City Council votes to purchase affordable housing units to ease burden on owners
ASPEN – The Aspen City Council on Monday agreed to buy two affordable housing units and absorb nearly $170,000 in special assessments in order to provide relief to owners facing increased costs by their homeowners’ associations, which are making capital improvements to the buildings.
But the council denied a recommendation from the city’s real estate broker to use nearly $300,000 in public funds to make capital improvements to the units so they can be sold at a higher price on the free market.
Council members said they don’t want the city to get into speculative real estate development, and said it would put public funds at risk by putting money up front and hoping that the units will sell for a higher price.
“As a developer, I don’t support the city getting into for-profit activities,” said City Councilman Dwayne Romero.
Because the deed-restricted units are an extreme minority in their buildings’ HOAs, which are dominated by free-market units, the current owners can’t afford the special assessments levied upon them.
The more extreme case is at 104 W. Cooper Ave., where the owners are facing assessments of $165,000 for a unit that’s worth $152,730 under Aspen-Pitkin County Housing Authority (APCHA) guidelines.
“The owners can’t handle the mortgage now, are under the gun and in trouble,” said APCHA Executive Director Tom McCabe, adding the couple has moved and is living in temporary housing. “The burden is on the couple to pay up, and we hope to take the pressure off of them.”
The homeowners’ association is undergoing a renovation of the Cooper Avenue building, prompting the special assessment, as well as additional costs of renovating the unit’s interior.
The garden level unit, across from Koch Park, is being increased from 878 square feet to 1,000.
The city’s broker, Greg Hunter, recommended that the city buy the property and put $226,500 into the unit so it can be sold for more than $1 million – if the appropriate level of finishes are completed in the condo.
“I don’t think we should be in the business of finishing these units out … to fetch this price,” said City Councilman Derek Johnson. “But I fully support buying them.”
Mayor Mick Ireland said the city should make only safety improvements to the unit and sell it for a lower price.
“We have an opportunity to go through a public bidding process to take it off our hands for $500,000 rather than getting in the real estate business,” he said.
The council asked for more information on different scenarios, including allowing the units to remain unfinished and put them out for public auction, or bid.
That way, either a developer could finish them and sell them at market price, or a would-be homeowner could purchase it at a lower amount as a fixer-upper.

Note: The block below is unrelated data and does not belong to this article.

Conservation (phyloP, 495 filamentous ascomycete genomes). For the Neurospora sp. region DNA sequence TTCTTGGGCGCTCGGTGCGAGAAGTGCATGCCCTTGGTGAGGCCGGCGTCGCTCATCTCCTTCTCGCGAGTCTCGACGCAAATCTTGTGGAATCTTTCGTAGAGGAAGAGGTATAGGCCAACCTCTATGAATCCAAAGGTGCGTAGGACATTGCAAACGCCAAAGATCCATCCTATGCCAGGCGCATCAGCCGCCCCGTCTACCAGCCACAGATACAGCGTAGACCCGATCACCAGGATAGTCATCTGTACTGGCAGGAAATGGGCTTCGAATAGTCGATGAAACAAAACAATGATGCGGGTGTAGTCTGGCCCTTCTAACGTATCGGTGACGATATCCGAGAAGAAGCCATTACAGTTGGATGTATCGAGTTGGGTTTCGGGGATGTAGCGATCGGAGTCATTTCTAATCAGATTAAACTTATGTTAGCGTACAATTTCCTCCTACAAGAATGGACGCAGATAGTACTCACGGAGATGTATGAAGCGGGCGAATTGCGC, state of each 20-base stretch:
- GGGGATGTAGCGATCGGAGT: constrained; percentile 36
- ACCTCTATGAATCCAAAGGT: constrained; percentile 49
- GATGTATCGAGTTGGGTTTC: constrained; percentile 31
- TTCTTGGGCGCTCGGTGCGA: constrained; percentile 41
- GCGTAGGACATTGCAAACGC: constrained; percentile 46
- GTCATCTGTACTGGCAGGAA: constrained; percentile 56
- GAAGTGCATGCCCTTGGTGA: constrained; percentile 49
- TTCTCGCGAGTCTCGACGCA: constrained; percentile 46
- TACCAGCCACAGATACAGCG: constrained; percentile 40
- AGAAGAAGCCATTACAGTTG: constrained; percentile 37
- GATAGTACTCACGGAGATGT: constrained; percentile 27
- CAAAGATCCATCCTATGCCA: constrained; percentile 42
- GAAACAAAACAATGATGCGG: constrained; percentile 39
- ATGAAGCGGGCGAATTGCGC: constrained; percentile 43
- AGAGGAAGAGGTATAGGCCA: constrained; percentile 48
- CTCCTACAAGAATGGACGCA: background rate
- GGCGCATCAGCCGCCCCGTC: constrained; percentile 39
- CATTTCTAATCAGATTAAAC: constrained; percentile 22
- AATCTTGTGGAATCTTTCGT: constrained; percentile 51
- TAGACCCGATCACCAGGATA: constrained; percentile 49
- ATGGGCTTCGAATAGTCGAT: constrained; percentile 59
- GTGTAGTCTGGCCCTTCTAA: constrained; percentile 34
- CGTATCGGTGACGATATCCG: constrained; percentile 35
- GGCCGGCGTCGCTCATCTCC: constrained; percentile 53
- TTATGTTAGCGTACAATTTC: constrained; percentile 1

Scott Miller, the city’s capital asset director, said the city has an offer from the Cooper Avenue building’s superintendent to buy the unit at a lower price with no improvements made, and the government could make a small profit.
Based on Hunter’s estimates, if the city chose to make the premium upgrades to the two units, the government’s housing development fund could potentially be infused with $753,205 for new projects.
The money used to buy the units and pay the owners’ assessments will come out of the city’s housing fund in 2009. Whatever revenue is received from their sale will be put back into that fund for future affordable housing development.
The financial dilemma at the other unit is not as extreme as what the Cooper Avenue owners were facing.
Located at 910 W. Hallam Street, the owners are facing a special assessment of $5,600 by the HOA, which replaced the roof on the building in 2004. The HOA also charged a $3,615 assessment to renovate the interior common area. Those costs, combined with monthly HOA dues of $426, make it unaffordable for the current owners.
The capital improvement assessments make it nearly impossible to maintain them as affordable, Miller noted.
The Hallam Street unit was built as a free market in 1972 and then deed-restricted in 1987 as part of mitigation for development. It’s the only affordable, deed-restricted unit out of 12.
The Cooper Avenue unit was built as a free-market unit in 1972 and then deed-restricted as an affordable housing unit in 1991. The unit is the only affordable dwelling out of six.
It’s likely that the city will purchase other deed-restricted units under the same scenario since there are many of them facing the same realities.
Recognizing that, the council in July approved new housing guidelines that allows APCHA to determine if a deed-restricted unit located in a condominium or subdivision that includes free-market units is rendered unaffordable, and therefore can be purchased and resold.
“There are several units that are the extreme minority in buildings,” Miller said. “As these buildings age, they are faced with some rather large assessments. These are the first two units that have come up under this situation.”
Here is a breakdown of the city’s costs to buy the units mentioned in the main story and the profit it stands to gain. The numbers are based on what the city’s broker, Greg Hunter, proposed, but the plan has not been approved yet. (The council on Monday only chose to buy the units and pay the owners’ special assessments).
104 W. Cooper Ave., unit 5
Buy back of unit: $152,730
HOA assessment: $165,000
Capital improvements to unit: $226,500
Total purchase cost: $544,230
Selling price: $950,000
Sales costs (broker fee, closing costs): $54,000
Net selling price: $896,000
Net proceeds to city: $351,765
910 W. Hallam St., unit 11
Buy back of unit: $145,945
HOA assessment: $3,615
Capital improvements to unit: $60,000
Total purchase cost: $209,560
Selling price: $650,000
Sales costs (broker fees, closing cost): $39,000
Net selling price: $611,000
Net proceeds to city: $401,440
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